Alexandra Levit tells us the secrets of getting a job in a slow economy, how to successfully make a career change, and the new things we will see in the workplace during the next ten years
Alexandra Levit is THE go to person when you need to assess the pulse of the current work industry. She is well known in the business world for her intelligent analysis on a number of business related topics. Alexandra is a frequent advisor to upper management and top executives at fortune 500 companies looking to better integrate the newest generation of workers and how to resolve intergenerational issues in the workplace. Her career advice is syndicated in the Wall Street Journal and has appeared in nearly all media major outlets including the New York Times, USA Today, National Public Radio, and Fox News.
Alexandra makes it her job to get you the job you want and make sure you succeed in your career. She regularly speaks to the millennial generation, the twenty-something age group, on important issues they need to master in order to be successful at job hunting and building their career. She is the bestselling author of several books including They Don’t Teach Corporate in College: A Twenty-Something’s Guide to the Business World, How’d You Score That Gig?: A Guide to the Coolest Jobs-and How to Get Them, Success for Hire: Simple Strategies to Find and Keep Outstanding Employees, #MILLENNIALtweet: Bite-Sized Ideas for Managing the Millennials, and New Job, New You: A Guide to Reinventing Yourself in a Bright New Career ; a guide for successful career change. Her next book is on the top myths of business success and will be released in 2011.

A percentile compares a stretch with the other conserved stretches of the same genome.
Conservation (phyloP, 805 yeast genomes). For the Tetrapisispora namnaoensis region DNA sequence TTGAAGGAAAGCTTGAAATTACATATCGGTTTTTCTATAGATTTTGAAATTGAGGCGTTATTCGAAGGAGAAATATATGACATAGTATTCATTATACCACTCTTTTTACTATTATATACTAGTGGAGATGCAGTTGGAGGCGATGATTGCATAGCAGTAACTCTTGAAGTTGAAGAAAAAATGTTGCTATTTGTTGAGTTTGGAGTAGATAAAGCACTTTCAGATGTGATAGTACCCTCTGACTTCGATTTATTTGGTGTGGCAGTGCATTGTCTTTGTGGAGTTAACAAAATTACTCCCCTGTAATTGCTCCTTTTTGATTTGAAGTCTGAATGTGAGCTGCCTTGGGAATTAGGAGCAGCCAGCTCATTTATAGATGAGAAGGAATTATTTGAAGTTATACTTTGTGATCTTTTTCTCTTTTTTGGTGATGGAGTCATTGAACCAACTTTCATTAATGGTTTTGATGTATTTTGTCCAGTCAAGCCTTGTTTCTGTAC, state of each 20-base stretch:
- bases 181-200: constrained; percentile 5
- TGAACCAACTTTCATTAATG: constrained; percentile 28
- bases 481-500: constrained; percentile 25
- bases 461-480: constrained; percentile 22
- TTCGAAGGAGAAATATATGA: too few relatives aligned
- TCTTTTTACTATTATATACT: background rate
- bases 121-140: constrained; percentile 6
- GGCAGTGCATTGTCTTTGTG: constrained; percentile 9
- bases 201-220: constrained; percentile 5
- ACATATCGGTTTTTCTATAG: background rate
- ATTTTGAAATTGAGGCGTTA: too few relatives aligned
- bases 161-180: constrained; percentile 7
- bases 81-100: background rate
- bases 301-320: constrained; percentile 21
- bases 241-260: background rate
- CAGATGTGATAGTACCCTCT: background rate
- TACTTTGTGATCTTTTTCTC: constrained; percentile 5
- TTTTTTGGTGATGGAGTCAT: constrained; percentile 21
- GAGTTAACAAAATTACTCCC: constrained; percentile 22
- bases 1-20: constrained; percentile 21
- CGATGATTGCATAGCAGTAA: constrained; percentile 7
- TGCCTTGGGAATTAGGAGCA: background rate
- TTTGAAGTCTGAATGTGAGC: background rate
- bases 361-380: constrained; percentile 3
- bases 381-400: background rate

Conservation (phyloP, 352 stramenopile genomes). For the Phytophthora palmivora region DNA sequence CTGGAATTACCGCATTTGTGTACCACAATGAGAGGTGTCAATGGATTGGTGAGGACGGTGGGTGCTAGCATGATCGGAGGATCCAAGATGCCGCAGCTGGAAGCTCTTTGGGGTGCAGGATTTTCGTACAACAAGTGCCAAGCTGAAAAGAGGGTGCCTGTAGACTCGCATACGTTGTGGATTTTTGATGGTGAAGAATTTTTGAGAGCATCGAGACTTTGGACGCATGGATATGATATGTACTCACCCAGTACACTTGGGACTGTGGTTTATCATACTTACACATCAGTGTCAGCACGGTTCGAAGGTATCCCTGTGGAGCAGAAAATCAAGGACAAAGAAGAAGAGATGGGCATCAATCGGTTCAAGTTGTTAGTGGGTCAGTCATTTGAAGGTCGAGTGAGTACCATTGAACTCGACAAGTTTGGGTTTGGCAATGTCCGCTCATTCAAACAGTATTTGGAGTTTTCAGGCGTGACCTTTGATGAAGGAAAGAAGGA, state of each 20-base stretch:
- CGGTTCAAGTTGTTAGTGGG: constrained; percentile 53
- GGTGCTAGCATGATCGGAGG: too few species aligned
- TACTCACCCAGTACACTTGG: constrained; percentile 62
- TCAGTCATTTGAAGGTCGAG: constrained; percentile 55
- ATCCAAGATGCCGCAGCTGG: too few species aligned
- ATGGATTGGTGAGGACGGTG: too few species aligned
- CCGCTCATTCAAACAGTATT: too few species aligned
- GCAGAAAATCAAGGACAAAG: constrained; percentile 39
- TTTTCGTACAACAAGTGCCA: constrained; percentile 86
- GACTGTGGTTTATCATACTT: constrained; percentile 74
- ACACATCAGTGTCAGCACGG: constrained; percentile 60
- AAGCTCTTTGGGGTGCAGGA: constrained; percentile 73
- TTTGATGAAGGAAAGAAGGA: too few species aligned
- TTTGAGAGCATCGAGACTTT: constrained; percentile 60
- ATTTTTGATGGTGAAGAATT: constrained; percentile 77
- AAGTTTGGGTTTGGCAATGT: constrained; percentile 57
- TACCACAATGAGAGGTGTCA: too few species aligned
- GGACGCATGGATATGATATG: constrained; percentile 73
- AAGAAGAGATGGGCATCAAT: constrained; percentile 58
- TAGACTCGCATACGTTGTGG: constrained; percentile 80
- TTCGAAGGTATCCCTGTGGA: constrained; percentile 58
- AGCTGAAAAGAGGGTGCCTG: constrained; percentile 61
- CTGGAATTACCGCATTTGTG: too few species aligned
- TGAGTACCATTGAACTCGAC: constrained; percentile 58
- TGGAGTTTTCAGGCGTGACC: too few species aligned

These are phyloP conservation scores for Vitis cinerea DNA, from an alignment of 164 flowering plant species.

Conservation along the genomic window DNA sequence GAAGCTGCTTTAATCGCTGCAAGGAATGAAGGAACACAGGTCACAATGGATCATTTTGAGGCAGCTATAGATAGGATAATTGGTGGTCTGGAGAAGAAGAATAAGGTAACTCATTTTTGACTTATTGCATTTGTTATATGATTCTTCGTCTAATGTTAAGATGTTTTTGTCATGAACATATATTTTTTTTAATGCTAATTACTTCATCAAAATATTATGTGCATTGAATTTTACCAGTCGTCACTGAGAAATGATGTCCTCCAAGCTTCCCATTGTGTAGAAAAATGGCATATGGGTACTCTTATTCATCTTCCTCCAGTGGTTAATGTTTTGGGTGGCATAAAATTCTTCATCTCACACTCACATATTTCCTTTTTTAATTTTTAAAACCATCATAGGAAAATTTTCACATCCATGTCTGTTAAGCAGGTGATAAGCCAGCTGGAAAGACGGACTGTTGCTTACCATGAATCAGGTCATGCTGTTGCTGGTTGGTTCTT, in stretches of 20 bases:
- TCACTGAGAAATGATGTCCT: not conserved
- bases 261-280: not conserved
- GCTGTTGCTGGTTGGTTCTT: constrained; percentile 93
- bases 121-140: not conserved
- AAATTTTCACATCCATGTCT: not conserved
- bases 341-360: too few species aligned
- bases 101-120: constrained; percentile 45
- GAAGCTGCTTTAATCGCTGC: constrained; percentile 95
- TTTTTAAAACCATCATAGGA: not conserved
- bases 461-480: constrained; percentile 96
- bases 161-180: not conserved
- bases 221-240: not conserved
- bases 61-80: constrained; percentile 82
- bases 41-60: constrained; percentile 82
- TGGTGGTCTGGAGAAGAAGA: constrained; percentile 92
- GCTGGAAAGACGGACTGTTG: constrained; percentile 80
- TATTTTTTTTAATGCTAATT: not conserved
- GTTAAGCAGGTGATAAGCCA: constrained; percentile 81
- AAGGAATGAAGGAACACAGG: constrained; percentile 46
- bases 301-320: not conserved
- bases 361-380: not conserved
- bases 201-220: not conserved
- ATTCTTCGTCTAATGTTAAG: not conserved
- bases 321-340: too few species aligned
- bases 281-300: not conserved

She took time out of her busy schedule as a mother, spokesperson, advisor, and author to give us a few secrets on job searching, marketing yourself, and advancing your career.
Interview with Alexandra Levit
Q. You’ve done a great job creating your own brand and getting companies to desire your skills. How have you done that and what can others do to market themselves successfully to employers? How can they continue to do this during the interview process without becoming overbearing?
A. It’s a gradual process of deciding on the unique combination of skills and experiences that make you competitive, and tweaking it over time as your career evolves. Job seekers can do this by taking the time to think about what the company in question is looking for, and how the results they’ve achieved in previous positions (paid or otherwise) will help the company get where it’s trying to go.
Q. What’s the biggest change we will see in the business world in the next 10 years?
A. The biggest change is that the individual career will be continuously evolving. Twenty-first century employees are not content to view a job as a paycheck. On the eve of economic recovery, more than half of employees say they’re planning a career change in order to pursue more meaningful work. The U.S. Bureau of Labor Statistics predicts that the average young American will have about 9 jobs between the ages of 18 and 32, and between 5.3 million and 8.4 million people ages 44 to 70 already are involved in “second act” careers.
Q. Should someone attempt a career change during a slow economy? What can a person do to help with the transition?
A. Yes, they should. The key is to ease into a new career one foot at a time. Perhaps this means earning a paycheck at your current job while doing a part-time internship in your new field or taking an adult education class or workshop on the weekend. The only way to find out if you’re passionate about something is to try it – ideally with as little risk as you can manage.
Q. What do you tell someone who has no business network and no experience and is trying to find a job? How do these people make themselves stand out and get their foot in the door?